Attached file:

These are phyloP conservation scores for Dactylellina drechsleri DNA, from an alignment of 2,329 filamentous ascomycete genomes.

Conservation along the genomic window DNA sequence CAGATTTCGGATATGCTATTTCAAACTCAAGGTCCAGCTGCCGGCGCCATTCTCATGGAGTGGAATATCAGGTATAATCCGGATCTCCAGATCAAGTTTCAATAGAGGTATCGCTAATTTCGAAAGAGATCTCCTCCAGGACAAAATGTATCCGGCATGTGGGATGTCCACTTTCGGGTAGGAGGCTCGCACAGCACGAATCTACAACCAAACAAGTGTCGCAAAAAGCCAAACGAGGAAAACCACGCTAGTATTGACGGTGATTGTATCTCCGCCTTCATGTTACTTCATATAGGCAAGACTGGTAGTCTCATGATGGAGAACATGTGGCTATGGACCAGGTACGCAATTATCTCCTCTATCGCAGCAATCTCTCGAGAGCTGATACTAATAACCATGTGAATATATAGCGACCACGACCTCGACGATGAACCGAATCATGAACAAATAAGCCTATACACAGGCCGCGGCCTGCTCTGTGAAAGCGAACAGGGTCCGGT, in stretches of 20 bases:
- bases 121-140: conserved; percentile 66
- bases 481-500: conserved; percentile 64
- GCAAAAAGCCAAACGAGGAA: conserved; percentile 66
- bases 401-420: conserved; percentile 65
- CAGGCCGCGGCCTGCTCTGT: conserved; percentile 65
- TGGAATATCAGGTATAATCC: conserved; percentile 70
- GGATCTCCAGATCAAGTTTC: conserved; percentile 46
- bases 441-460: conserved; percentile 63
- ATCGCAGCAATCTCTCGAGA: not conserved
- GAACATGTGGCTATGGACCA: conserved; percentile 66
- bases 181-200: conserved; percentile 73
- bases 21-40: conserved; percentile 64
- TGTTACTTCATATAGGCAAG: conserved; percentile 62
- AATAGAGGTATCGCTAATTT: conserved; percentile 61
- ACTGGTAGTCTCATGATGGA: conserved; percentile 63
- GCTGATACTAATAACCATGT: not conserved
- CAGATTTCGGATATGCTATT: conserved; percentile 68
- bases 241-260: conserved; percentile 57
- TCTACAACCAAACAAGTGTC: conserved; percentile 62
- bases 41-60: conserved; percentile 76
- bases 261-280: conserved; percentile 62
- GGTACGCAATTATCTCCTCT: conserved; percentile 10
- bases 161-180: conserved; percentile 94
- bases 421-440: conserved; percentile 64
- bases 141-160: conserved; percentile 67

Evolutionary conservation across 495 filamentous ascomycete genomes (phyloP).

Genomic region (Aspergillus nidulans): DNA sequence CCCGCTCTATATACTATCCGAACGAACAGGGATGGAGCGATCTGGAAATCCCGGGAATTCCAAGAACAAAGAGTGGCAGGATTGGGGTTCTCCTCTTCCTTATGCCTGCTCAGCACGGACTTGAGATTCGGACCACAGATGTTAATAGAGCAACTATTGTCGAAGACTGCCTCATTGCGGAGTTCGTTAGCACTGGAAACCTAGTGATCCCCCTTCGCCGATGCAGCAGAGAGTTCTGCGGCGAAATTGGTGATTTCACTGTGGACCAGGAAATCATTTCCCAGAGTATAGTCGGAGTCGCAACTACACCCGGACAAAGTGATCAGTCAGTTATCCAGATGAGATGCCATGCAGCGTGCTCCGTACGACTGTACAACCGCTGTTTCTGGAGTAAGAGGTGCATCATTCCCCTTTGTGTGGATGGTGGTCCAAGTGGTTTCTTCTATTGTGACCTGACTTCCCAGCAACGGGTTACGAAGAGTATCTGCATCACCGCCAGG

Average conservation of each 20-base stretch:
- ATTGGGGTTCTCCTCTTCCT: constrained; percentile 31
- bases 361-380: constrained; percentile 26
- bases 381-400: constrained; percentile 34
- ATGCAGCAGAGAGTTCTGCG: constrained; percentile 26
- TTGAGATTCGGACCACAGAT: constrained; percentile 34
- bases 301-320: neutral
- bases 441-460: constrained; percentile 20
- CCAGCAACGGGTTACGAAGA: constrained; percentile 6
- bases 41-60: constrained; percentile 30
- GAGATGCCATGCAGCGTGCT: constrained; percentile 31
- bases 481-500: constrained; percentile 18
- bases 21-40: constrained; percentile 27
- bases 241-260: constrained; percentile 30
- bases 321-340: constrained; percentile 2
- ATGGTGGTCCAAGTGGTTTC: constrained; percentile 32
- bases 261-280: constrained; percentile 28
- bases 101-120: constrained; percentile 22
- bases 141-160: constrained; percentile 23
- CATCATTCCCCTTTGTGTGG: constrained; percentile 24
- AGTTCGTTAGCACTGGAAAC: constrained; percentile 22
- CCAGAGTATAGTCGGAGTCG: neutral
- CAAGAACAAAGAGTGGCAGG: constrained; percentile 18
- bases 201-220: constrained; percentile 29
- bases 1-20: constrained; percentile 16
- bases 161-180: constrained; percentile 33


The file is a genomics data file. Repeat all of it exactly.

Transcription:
These are phyloP conservation scores for Dactylellina drechsleri DNA, from an alignment of 2,329 filamentous ascomycete genomes.

Conservation along the genomic window DNA sequence CAGATTTCGGATATGCTATTTCAAACTCAAGGTCCAGCTGCCGGCGCCATTCTCATGGAGTGGAATATCAGGTATAATCCGGATCTCCAGATCAAGTTTCAATAGAGGTATCGCTAATTTCGAAAGAGATCTCCTCCAGGACAAAATGTATCCGGCATGTGGGATGTCCACTTTCGGGTAGGAGGCTCGCACAGCACGAATCTACAACCAAACAAGTGTCGCAAAAAGCCAAACGAGGAAAACCACGCTAGTATTGACGGTGATTGTATCTCCGCCTTCATGTTACTTCATATAGGCAAGACTGGTAGTCTCATGATGGAGAACATGTGGCTATGGACCAGGTACGCAATTATCTCCTCTATCGCAGCAATCTCTCGAGAGCTGATACTAATAACCATGTGAATATATAGCGACCACGACCTCGACGATGAACCGAATCATGAACAAATAAGCCTATACACAGGCCGCGGCCTGCTCTGTGAAAGCGAACAGGGTCCGGT, in stretches of 20 bases:
- bases 121-140: conserved; percentile 66
- bases 481-500: conserved; percentile 64
- GCAAAAAGCCAAACGAGGAA: conserved; percentile 66
- bases 401-420: conserved; percentile 65
- CAGGCCGCGGCCTGCTCTGT: conserved; percentile 65
- TGGAATATCAGGTATAATCC: conserved; percentile 70
- GGATCTCCAGATCAAGTTTC: conserved; percentile 46
- bases 441-460: conserved; percentile 63
- ATCGCAGCAATCTCTCGAGA: not conserved
- GAACATGTGGCTATGGACCA: conserved; percentile 66
- bases 181-200: conserved; percentile 73
- bases 21-40: conserved; percentile 64
- TGTTACTTCATATAGGCAAG: conserved; percentile 62
- AATAGAGGTATCGCTAATTT: conserved; percentile 61
- ACTGGTAGTCTCATGATGGA: conserved; percentile 63
- GCTGATACTAATAACCATGT: not conserved
- CAGATTTCGGATATGCTATT: conserved; percentile 68
- bases 241-260: conserved; percentile 57
- TCTACAACCAAACAAGTGTC: conserved; percentile 62
- bases 41-60: conserved; percentile 76
- bases 261-280: conserved; percentile 62
- GGTACGCAATTATCTCCTCT: conserved; percentile 10
- bases 161-180: conserved; percentile 94
- bases 421-440: conserved; percentile 64
- bases 141-160: conserved; percentile 67

Evolutionary conservation across 495 filamentous ascomycete genomes (phyloP).

Genomic region (Aspergillus nidulans): DNA sequence CCCGCTCTATATACTATCCGAACGAACAGGGATGGAGCGATCTGGAAATCCCGGGAATTCCAAGAACAAAGAGTGGCAGGATTGGGGTTCTCCTCTTCCTTATGCCTGCTCAGCACGGACTTGAGATTCGGACCACAGATGTTAATAGAGCAACTATTGTCGAAGACTGCCTCATTGCGGAGTTCGTTAGCACTGGAAACCTAGTGATCCCCCTTCGCCGATGCAGCAGAGAGTTCTGCGGCGAAATTGGTGATTTCACTGTGGACCAGGAAATCATTTCCCAGAGTATAGTCGGAGTCGCAACTACACCCGGACAAAGTGATCAGTCAGTTATCCAGATGAGATGCCATGCAGCGTGCTCCGTACGACTGTACAACCGCTGTTTCTGGAGTAAGAGGTGCATCATTCCCCTTTGTGTGGATGGTGGTCCAAGTGGTTTCTTCTATTGTGACCTGACTTCCCAGCAACGGGTTACGAAGAGTATCTGCATCACCGCCAGG

Average conservation of each 20-base stretch:
- ATTGGGGTTCTCCTCTTCCT: constrained; percentile 31
- bases 361-380: constrained; percentile 26
- bases 381-400: constrained; percentile 34
- ATGCAGCAGAGAGTTCTGCG: constrained; percentile 26
- TTGAGATTCGGACCACAGAT: constrained; percentile 34
- bases 301-320: neutral
- bases 441-460: constrained; percentile 20
- CCAGCAACGGGTTACGAAGA: constrained; percentile 6
- bases 41-60: constrained; percentile 30
- GAGATGCCATGCAGCGTGCT: constrained; percentile 31
- bases 481-500: constrained; percentile 18
- bases 21-40: constrained; percentile 27
- bases 241-260: constrained; percentile 30
- bases 321-340: constrained; percentile 2
- ATGGTGGTCCAAGTGGTTTC: constrained; percentile 32
- bases 261-280: constrained; percentile 28
- bases 101-120: constrained; percentile 22
- bases 141-160: constrained; percentile 23
- CATCATTCCCCTTTGTGTGG: constrained; percentile 24
- AGTTCGTTAGCACTGGAAAC: constrained; percentile 22
- CCAGAGTATAGTCGGAGTCG: neutral
- CAAGAACAAAGAGTGGCAGG: constrained; percentile 18
- bases 201-220: constrained; percentile 29
- bases 1-20: constrained; percentile 16
- bases 161-180: constrained; percentile 33